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Sliding scale insulin use in a national cohort study of nursing home residents with type 2 diabetes

May 11, 2022

NCIRE scientist Sei Lee, MD co-published a study that sought to determine the prevalence of sliding scale insulin (SSI) use and identify factors associated with stopping SSI or transitioning to another short-acting insulin regimen, in light of health guidelines that discourage SSI use after the first week of a nursing home (NH) admission.

The observational study gathered data from October 1, 2013, to June 30, 2017, of non-hospice Veterans Affairs NH residents with type 2 diabetes and an NH admission over 1 week and compared the weekly prevalence of SSI versus two other short-acting insulin regimens – fixed dose insulin (FDI) or correction dose insulin (CDI, defined as variable SSI given alongside fixed doses of insulin) – from week 2 to week 12 of admission.

Among those on SSI in week 2, the study examined factors associated with stopping SSI or transitioning to other regimens by week 5. Factors included demographics (e.g., age, sex, race/ethnicity), frailty-related factors (e.g., comorbidities, cognitive impairment, functional impairment), and diabetes-related factors (e.g., HbA1c, long-acting insulin use, hyperglycemia, and hypoglycemia).

In week 2, 21% of the cohort was on SSI, 8% was on FDI, and 7% was on CDI. SSI was the most common regimen in frail subgroups (e.g., 18% of our cohort with moderate–severe cognitive impairment was on SSI vs 5% on FDI and 4% on CDI). SSI prevalence decreased steadily from 21% to 16% at week 12 (p for linear trend <0.001), mostly through stopping SSI. Diabetes-related factors (e.g., hyperglycemia) were more strongly associated with continuing SSI or transitioning to a non-SSI short-acting insulin regimen than frailty-related factors.

The study was published in the Journal of the American Geriatrics Society.

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Association of Race and Ethnicity with Incidence of Dementia Among Older Adults

May 10, 2022

The racial and ethnic diversity of the U.S., including among patients receiving their care at the Veterans Health Administration (VHA), is increasing. Dementia is a significant public health challenge and may have greater incidence among older adults from underrepresented racial and ethnic minority groups.

Studies examining racial and ethnic disparities in dementia incidence in the U.S. have consistently reported higher rates of dementia for Black adults. Hispanic older adults are less well studied, but also have greater dementia incidence than White older adults. Much less is known about dementia incidence for American Indian or Alaska Native or for Asian individuals.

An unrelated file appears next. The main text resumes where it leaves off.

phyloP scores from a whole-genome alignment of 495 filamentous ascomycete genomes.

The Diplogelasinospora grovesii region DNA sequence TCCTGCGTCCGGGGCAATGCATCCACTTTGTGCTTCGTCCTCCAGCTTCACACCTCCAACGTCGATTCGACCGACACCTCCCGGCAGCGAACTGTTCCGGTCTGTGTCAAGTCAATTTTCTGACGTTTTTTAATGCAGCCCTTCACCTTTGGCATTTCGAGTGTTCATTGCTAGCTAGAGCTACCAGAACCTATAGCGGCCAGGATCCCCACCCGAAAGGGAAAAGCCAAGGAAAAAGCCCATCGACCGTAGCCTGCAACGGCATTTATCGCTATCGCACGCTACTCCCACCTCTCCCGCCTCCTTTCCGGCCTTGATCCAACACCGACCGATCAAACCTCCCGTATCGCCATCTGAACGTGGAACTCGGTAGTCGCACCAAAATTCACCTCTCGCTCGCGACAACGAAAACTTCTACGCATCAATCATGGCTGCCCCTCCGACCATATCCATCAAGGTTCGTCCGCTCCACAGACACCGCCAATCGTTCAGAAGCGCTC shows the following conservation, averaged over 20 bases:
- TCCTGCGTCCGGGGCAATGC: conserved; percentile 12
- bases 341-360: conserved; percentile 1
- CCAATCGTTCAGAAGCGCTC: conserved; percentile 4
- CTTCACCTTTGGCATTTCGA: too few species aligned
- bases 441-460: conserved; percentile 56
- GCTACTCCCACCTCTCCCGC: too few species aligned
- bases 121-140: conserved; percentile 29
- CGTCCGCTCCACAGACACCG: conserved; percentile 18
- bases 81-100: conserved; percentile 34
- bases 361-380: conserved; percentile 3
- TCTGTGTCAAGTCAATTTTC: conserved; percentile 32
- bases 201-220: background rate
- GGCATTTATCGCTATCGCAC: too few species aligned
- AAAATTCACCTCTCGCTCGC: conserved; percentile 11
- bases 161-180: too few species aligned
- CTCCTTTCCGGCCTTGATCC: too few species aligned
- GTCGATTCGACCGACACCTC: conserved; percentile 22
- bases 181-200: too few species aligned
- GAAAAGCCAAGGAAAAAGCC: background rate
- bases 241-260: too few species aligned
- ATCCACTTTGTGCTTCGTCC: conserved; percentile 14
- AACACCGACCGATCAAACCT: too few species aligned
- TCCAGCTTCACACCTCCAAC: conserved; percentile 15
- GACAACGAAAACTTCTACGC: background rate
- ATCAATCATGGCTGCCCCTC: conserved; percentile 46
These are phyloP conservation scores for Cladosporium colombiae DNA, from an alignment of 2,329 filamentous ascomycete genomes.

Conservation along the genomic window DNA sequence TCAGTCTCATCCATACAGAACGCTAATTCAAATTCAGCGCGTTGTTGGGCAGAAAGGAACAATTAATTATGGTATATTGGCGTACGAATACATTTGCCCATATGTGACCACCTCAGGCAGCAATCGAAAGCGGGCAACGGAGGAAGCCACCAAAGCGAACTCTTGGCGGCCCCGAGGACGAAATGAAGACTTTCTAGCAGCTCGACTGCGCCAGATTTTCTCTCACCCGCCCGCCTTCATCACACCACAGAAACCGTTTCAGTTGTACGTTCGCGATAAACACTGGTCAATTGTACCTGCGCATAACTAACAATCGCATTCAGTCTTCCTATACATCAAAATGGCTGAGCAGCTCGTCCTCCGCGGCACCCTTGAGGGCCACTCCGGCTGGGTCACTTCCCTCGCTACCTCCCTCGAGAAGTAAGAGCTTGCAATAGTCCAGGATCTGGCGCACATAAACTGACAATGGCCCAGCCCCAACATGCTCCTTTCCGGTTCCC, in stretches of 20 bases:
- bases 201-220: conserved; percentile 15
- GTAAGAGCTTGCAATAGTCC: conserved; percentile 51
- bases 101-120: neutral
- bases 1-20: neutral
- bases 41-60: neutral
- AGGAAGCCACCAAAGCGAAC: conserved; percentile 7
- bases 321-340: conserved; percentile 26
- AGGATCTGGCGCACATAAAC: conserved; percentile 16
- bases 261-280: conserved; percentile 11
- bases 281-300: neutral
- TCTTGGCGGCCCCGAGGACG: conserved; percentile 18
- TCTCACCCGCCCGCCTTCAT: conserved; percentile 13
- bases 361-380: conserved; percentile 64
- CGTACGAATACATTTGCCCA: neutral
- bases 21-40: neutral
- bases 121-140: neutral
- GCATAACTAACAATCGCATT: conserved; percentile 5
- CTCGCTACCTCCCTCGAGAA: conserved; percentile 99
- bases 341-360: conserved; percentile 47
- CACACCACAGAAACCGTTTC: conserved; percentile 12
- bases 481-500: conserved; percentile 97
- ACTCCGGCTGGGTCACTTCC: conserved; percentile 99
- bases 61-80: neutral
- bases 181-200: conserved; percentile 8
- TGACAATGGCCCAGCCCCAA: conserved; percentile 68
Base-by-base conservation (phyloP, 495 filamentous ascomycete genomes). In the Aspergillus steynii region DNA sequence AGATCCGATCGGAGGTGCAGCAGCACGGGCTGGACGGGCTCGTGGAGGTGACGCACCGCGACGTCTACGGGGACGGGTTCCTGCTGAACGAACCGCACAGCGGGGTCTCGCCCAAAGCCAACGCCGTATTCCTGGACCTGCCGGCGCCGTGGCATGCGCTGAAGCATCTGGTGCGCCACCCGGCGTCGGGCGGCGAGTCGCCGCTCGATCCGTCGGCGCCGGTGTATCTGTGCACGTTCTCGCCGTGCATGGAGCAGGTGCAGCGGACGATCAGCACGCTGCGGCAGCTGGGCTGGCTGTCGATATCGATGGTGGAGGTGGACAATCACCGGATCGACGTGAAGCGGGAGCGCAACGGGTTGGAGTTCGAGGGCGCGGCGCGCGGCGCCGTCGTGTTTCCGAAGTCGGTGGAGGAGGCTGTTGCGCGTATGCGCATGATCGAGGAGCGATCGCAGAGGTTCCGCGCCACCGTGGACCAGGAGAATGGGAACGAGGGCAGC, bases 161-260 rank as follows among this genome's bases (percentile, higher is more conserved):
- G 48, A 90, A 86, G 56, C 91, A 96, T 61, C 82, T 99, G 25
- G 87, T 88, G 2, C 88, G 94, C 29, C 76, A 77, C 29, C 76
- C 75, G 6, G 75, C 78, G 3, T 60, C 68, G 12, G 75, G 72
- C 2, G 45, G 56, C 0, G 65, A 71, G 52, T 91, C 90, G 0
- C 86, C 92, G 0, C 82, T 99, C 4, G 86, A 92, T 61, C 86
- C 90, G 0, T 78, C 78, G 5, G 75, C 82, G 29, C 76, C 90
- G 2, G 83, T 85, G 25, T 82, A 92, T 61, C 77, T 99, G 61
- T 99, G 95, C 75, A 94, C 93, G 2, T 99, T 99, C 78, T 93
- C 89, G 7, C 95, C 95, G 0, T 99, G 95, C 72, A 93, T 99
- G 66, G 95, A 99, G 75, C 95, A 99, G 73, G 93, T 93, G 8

NCIRE Board Director Kristine Yaffe, MD, and fellow NCIRE-supported investigators John Boscardin, PhD, and Deborah Barnes, PhD, MPH co-published a study that sought to answer: Is there a difference in incidence of dementia by race and ethnicity among enrollees in the U.S. VHA?

This retrospective cohort study sampled 1,869,090 older adults receiving care at VHA medical centers, the largest integrated health care system in the US. Differences in incidence rates by geographical region across the US were also examined. The sample group were aged 55 years or older and with data evaluated from October 1, 1999, to September 30, 2019 (the date of final follow-up).

The study found that among older adults who received care at VHA medical centers, there were significant differences in dementia incidence based on race and ethnicity. Further research is needed to understand the mechanisms responsible for these differences.


The study was published in the JAMA Network.

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Surrogate Decision Makers Need Better Preparation for Their Role: Advice from Experienced Surrogates

May 9, 2022

Surrogate decision makers are required to make difficult end-of-life decisions with little preparation. Little is known about what surrogates may need to adequately prepare for their role, and few resources exist to prepare them.

NCIRE-supported scientists Deborah Barnes, PhD and Rebecca Sudore, MD, with a team of investigators, explored experiences and advice from surrogates about how best to prepare for the surrogate role. Using a semi-structured focus group model, the study recruited 69 participants through convenience sampling in San Francisco area hospitals, cancer support groups, and community centers for 13 focus groups. Surrogates were included if they were 18 years of age or older and reported having made medical decisions for others.


Experienced surrogate decision makers emphasized the importance of advance care planning (ACP) and advised that surrogates need their own preparation to initiate ACP conversations, learn patients' values, advocate for patients, and make informed surrogate decisions. Future interventions should address these preparation topics to ease surrogate burden and decrease disparities in surrogate decision making.


The study was published in the Journal of Palliative Medicine.


Life expectancy for community-dwelling persons with dementia and severe disability

April 27, 2022

For people with dementia or a severe disability having a clear understanding of their prognosis can help them, their care partners, and clinicians anticipate and plan for future social, financial, functional, and clinical needs.

While prior work around life expectancy and needs of persons with dementia have focused on either overall life expectancy at the time of diagnosis or on end-of-life estimates in nursing home settings, there have been no studies examining life expectancy in community-dwelling persons with dementia, even though the majority of care partners and persons with dementia want to remain at home.

In a first of its kind study, NCIRE Board Director Kristine Yaffe, MD, and fellow NCIRE-supported investigator John Boscardin, PhD, and their colleagues found that among the 842 community-dwelling persons with dementia and severe disability evaluated, the median life expectancy is 1.7 years; one quarter died within 7 months.